The NHS must fund and commission enhanced eye care services to prevent treatable sight loss, FODO, the Association for Eye Care Providers, has said.
The number of children with myopia – or short sightedness – has doubled in the last 50 years, with cataract operations expected to increase by 50% by 2037 due to an ageing UK population, it said in its new report on priorities for primary eye care.
However, existing models of care cannot meet these changing clinical needs, particularly as they rely on ‘unsustainable and strained outpatient models’ that have been ‘hamstrung by chronic underfunding and capacity constraints’, FODO said.
Ophthalmology currently accounts for 8% of all outpatient activity in the UK, with demand expected to increase by 40% between 2018 and 2038.
FODO said: ‘In most cases, the key to tackling this will be expanding capacity to provide more care close to home in primary eye care settings.
‘Doing so will also help reduce pressure on GPs and hospitals and enable them to see more complex medical patients and prevent cases of sight loss while ensuring all patients get timely and local access to the care they need.’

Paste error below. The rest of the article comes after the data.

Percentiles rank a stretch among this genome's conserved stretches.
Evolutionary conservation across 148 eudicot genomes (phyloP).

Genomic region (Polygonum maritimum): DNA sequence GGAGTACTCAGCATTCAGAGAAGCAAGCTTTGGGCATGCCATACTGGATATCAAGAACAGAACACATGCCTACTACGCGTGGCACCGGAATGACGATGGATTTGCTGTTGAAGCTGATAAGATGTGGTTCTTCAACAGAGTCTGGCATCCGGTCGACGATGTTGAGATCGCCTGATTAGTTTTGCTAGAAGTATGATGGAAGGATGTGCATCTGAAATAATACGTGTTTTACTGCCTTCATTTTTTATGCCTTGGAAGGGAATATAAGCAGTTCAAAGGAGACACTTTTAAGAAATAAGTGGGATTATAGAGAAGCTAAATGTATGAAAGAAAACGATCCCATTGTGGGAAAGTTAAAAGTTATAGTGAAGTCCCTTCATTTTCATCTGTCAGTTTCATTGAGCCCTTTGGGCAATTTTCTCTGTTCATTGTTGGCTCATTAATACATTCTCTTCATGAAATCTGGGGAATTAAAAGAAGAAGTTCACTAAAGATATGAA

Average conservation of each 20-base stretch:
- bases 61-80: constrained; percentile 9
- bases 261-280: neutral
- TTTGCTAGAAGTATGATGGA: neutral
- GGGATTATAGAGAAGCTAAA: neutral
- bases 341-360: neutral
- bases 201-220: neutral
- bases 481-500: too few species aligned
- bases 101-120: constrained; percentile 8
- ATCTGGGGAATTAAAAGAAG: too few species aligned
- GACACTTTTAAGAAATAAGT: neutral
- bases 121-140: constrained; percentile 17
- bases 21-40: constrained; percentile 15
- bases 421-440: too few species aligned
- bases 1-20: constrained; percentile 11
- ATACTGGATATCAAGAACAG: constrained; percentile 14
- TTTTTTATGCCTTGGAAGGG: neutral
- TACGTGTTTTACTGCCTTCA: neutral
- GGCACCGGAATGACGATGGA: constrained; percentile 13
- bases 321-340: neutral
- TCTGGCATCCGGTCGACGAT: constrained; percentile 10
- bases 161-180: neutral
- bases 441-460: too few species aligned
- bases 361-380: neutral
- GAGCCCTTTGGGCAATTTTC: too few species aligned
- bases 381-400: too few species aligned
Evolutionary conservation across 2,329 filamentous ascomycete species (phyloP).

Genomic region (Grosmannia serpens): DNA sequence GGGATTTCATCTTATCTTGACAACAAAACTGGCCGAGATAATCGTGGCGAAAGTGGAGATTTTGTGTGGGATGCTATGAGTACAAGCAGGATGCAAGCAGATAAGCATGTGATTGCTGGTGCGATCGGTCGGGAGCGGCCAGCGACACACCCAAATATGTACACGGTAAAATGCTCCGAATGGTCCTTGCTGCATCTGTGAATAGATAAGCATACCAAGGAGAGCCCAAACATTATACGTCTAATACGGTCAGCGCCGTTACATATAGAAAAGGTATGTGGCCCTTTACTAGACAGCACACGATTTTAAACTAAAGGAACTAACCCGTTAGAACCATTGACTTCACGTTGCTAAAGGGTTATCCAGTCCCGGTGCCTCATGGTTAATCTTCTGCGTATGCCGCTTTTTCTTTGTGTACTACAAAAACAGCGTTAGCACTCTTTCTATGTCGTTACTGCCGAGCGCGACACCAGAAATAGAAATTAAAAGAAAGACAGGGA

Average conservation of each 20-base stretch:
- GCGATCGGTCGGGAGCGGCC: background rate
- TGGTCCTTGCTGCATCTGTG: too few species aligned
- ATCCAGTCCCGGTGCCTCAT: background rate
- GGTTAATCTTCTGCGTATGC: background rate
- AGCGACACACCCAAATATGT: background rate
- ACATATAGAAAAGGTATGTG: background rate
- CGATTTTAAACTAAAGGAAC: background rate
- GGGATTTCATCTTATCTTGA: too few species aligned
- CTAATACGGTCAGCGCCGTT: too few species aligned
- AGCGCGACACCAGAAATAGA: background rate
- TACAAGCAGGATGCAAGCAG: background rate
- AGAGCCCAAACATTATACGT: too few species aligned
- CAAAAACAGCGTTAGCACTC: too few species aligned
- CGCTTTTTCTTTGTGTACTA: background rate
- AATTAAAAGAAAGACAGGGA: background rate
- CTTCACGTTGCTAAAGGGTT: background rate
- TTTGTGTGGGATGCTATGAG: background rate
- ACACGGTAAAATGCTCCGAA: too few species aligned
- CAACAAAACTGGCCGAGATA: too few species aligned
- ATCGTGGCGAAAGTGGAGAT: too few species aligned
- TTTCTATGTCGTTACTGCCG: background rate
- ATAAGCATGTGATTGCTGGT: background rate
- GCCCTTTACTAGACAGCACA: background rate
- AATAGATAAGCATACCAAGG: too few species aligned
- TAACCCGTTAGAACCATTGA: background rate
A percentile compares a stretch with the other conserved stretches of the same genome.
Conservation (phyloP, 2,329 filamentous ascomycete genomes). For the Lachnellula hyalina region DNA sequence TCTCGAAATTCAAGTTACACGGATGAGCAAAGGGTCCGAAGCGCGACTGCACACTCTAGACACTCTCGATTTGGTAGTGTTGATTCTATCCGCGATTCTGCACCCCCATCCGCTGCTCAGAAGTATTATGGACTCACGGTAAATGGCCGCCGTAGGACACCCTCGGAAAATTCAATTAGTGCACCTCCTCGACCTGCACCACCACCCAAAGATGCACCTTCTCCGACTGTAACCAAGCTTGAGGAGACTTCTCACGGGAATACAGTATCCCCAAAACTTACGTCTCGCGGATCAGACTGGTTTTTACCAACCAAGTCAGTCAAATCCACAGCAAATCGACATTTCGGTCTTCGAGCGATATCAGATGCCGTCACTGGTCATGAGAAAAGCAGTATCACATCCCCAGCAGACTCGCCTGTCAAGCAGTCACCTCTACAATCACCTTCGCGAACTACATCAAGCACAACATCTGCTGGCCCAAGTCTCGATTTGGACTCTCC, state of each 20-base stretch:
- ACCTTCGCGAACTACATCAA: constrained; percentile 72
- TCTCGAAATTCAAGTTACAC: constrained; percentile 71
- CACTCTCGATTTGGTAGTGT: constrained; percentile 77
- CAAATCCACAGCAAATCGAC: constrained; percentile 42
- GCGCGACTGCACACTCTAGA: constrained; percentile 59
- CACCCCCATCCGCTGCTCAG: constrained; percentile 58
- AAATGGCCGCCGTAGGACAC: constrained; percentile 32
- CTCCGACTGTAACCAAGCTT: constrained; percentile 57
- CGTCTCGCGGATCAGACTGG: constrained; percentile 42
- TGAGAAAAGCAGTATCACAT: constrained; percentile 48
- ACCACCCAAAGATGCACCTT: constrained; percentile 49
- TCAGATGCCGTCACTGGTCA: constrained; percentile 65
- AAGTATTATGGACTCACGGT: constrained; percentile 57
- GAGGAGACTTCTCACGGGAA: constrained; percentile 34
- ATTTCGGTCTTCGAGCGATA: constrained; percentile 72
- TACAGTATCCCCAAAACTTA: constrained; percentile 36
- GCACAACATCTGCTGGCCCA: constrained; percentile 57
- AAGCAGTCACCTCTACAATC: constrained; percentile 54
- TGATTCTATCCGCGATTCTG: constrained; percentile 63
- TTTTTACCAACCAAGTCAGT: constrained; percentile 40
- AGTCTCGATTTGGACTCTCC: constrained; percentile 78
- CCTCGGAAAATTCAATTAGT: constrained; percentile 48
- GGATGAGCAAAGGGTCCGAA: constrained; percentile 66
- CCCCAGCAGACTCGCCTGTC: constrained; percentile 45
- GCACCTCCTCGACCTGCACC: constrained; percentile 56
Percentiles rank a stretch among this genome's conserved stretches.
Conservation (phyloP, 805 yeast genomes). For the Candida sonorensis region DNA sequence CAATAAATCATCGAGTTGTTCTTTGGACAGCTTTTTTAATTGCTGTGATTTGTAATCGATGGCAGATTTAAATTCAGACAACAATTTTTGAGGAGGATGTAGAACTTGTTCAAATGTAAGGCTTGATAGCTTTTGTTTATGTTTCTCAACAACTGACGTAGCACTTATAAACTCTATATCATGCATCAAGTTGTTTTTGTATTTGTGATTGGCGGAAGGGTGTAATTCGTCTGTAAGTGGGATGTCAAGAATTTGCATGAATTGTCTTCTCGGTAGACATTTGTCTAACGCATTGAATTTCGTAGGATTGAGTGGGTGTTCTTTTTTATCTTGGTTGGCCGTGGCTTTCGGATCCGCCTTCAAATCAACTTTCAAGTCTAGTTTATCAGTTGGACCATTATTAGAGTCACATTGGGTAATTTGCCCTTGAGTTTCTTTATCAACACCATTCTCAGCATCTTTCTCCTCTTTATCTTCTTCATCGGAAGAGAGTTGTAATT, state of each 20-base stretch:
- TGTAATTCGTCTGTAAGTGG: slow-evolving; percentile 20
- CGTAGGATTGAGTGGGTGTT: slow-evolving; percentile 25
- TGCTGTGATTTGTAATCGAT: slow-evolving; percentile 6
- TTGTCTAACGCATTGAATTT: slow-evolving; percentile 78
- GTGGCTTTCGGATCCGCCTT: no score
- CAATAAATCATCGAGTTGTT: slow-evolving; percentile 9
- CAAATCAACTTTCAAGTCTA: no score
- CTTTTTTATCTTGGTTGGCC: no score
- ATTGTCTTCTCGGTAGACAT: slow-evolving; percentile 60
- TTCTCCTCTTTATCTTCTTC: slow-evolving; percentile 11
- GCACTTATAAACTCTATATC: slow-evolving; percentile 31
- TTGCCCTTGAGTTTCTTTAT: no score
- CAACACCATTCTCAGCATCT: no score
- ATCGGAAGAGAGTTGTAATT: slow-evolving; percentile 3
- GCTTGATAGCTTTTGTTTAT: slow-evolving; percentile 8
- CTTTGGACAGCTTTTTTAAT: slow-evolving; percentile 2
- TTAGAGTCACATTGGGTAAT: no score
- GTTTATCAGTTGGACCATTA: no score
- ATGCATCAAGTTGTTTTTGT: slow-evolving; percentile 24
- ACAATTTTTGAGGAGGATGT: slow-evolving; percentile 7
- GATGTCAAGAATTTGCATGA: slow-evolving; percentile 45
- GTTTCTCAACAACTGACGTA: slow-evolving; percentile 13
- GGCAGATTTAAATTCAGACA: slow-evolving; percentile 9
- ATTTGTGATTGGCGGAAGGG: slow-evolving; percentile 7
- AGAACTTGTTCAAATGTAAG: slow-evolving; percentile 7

Primary eye care teams are ideally placed to act as the front door to potamology, it said, adding that they can better help prevent sight loss and hospital attendances.
ICBs last month assumed responsibility for commissioning ophthalmology, pharmacy and dentistry.
The report also outlined key priorities for the organisation, including tackling preventable sight loss due to delays in care, protecting and advancing core primary eye care services, and supporting new models of enhanced primary eye care services.
Sarah Joyce, chair of FODO UK, said: ‘With an ageing population and most eye pathology being age-related, we must act now to ensure the eye care system can meet need and is sustainable for the future.
‘Primary eye care providers in the UK already deliver world-class services, but we have the skills, training, equipment and facilities to do more. With hospital eye departments overwhelmed and hundreds of thousands of patients on waiting lists, the logical healthcare solution is to make greater use of greener primary eye care close to home.’
Harjit Sandhu, FODO’s managing director, said: ‘The four nations of the UK must tackle the root causes of avoidable sight loss to ensure that every UK citizen can preserve good sight as long as possible as part of a healthy and enjoyable life.
‘Our vision – developed through our members, who provide the majority of primary eye care in the UK – is to protect and expand high quality, accessible and sustainable care for patients across the UK. Our route map shows how we will do it.’
It comes after the House of Lords heard that optometrists should sit on ICBs as primary care representation is currently still not strong enough.